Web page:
- Oral presentation
- Open Access
Generalisability of trials of home blood pressure monitoring; a comparison of two UK primary care trials
© Kerry et al; licensee BioMed Central Ltd. 2011
- Published: 13 December 2011
- Blood Pressure Monitoring
- Primary Care Patient
- Home Blood Pressure
- Baseline Blood Pressure
- Stroke Trial
Blood pressure (BP) monitors are widely available and easy for patients to use. Systematic reviews [1–3] show that home monitoring of BP improves BP control but there is significant heterogeneity between studies, and meta regression has only been able to explain part of the heterogeneity, with concomitant interventions being a possible factor.
Most evidence comes from trials of patients who have poorly controlled blood pressure at baseline, although not usually explicitly stated in trial or review title. However many hypertensive patients using home monitors may have BP below the recommended target
Two large recent UK RCTs [4, 5] have been carried out with very different inclusion criteria and interventions. The objective is to compare the main findings of these trials and assess how far difference between the trial populations might explain the apparent difference in the efficacy of the intervention between the two trials.
In 2007-9, 381 hypertensive stroke patients were recruited from stroke services in London, and randomly allocated, at home, to either home BP monitoring (n=187), with ongoing telephone support from a nurse, or usual care (n=194). Patients were included without any restriction on baseline BP .
The TASMINH trial  randomised 527 primary care patients with baseline BP between 140/90 and 200/100, to a self management program (n=263) or control (n=264). The program involved two training sessions for patients, so that they could increase their medications when necessary, without consulting the GP.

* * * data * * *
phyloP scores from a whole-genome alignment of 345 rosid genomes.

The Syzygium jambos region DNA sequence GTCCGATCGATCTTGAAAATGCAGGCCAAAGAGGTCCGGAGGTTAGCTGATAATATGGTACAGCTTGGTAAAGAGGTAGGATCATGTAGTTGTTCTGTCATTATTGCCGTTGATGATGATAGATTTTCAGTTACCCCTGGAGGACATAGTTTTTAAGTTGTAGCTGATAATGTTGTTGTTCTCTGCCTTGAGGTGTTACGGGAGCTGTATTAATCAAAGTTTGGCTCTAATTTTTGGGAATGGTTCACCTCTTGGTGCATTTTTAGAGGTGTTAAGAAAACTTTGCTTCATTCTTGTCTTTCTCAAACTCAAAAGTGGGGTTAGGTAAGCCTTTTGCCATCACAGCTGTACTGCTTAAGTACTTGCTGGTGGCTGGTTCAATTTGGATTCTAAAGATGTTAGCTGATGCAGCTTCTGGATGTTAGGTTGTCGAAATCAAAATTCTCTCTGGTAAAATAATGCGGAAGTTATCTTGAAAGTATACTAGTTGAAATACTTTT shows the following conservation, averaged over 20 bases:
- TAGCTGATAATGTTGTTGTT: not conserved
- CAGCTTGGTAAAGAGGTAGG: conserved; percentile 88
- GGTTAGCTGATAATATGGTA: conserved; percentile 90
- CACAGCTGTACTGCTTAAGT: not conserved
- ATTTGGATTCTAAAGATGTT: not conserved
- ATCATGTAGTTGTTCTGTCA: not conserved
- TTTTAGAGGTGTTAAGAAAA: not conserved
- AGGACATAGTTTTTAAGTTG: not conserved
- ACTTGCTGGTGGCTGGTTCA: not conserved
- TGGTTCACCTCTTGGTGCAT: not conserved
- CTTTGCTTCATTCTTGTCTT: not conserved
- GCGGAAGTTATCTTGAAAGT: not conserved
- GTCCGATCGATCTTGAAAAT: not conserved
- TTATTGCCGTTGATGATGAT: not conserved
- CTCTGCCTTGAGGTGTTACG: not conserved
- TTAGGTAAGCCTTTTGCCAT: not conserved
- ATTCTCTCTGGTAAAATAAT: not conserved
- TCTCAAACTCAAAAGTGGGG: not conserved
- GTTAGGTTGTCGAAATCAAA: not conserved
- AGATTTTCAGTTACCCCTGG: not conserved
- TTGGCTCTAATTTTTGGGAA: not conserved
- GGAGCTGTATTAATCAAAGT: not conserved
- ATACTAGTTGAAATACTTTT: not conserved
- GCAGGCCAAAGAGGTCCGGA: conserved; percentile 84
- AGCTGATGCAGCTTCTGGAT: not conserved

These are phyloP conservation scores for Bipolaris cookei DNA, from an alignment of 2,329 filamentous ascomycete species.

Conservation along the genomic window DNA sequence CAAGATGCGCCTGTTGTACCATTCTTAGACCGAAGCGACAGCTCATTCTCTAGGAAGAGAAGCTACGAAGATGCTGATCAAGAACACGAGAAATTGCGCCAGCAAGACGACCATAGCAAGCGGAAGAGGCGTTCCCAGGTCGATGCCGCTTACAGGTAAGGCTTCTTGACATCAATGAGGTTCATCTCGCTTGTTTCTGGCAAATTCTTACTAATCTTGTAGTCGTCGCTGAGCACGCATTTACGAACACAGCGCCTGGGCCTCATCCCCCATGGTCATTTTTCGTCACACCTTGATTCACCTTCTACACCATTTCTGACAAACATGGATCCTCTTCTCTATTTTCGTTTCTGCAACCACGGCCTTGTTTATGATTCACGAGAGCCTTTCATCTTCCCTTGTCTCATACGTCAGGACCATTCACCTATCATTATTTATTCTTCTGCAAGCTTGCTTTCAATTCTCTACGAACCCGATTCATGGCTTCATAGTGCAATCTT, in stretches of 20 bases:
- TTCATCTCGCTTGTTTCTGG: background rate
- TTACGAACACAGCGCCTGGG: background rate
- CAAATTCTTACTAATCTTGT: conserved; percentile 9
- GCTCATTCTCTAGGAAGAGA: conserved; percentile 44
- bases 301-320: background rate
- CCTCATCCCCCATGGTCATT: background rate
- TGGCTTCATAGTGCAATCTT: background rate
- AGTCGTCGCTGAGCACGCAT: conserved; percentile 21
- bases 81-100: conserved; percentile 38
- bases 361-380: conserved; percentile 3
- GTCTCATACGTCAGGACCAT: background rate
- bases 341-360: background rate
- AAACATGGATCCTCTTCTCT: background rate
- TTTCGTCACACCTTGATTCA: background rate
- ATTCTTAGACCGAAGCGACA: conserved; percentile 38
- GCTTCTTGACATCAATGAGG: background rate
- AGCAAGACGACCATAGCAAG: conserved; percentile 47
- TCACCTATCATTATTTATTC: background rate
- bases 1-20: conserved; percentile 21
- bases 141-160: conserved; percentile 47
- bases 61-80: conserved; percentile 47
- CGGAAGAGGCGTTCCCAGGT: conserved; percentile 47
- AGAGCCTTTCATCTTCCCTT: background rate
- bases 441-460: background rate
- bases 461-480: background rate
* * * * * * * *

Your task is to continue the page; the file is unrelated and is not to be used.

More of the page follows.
The primary endpoint for both trials was change in mean systolic BP between baseline and 12 months follow up after adjusting for baseline BP. A post hoc subgroup analysis of those patients in the stroke study with baseline BP between 140/90 and 200/100 was carried out for comparison.
Follow up rates for survivors were over 90% in both trials.
Intervention effect in the TASMINH trial was 5.4(2.4 to 8.5); n=480, and was 0.3(-3.6 to 4.80) in the stroke trial; n=337.
(40%) patients in the stroke trial had baseline BP between 140/90 and 200/100; the intervention effect in this group was 5.9(-0.3 to 12.0) ; p=0.02 for interaction.
Whether or not patients with controlled hypertension, who comprise more than half the hypertensive population, are included, may explain the difference in effect size between these 2 trials.
The trial of home blood pressure monitoring in stroke patients was funded by The Stroke Association TSA 2006/05 and recruitment to the study was supported by the English National Institute of Health Research Clinical Stroke Research Network.
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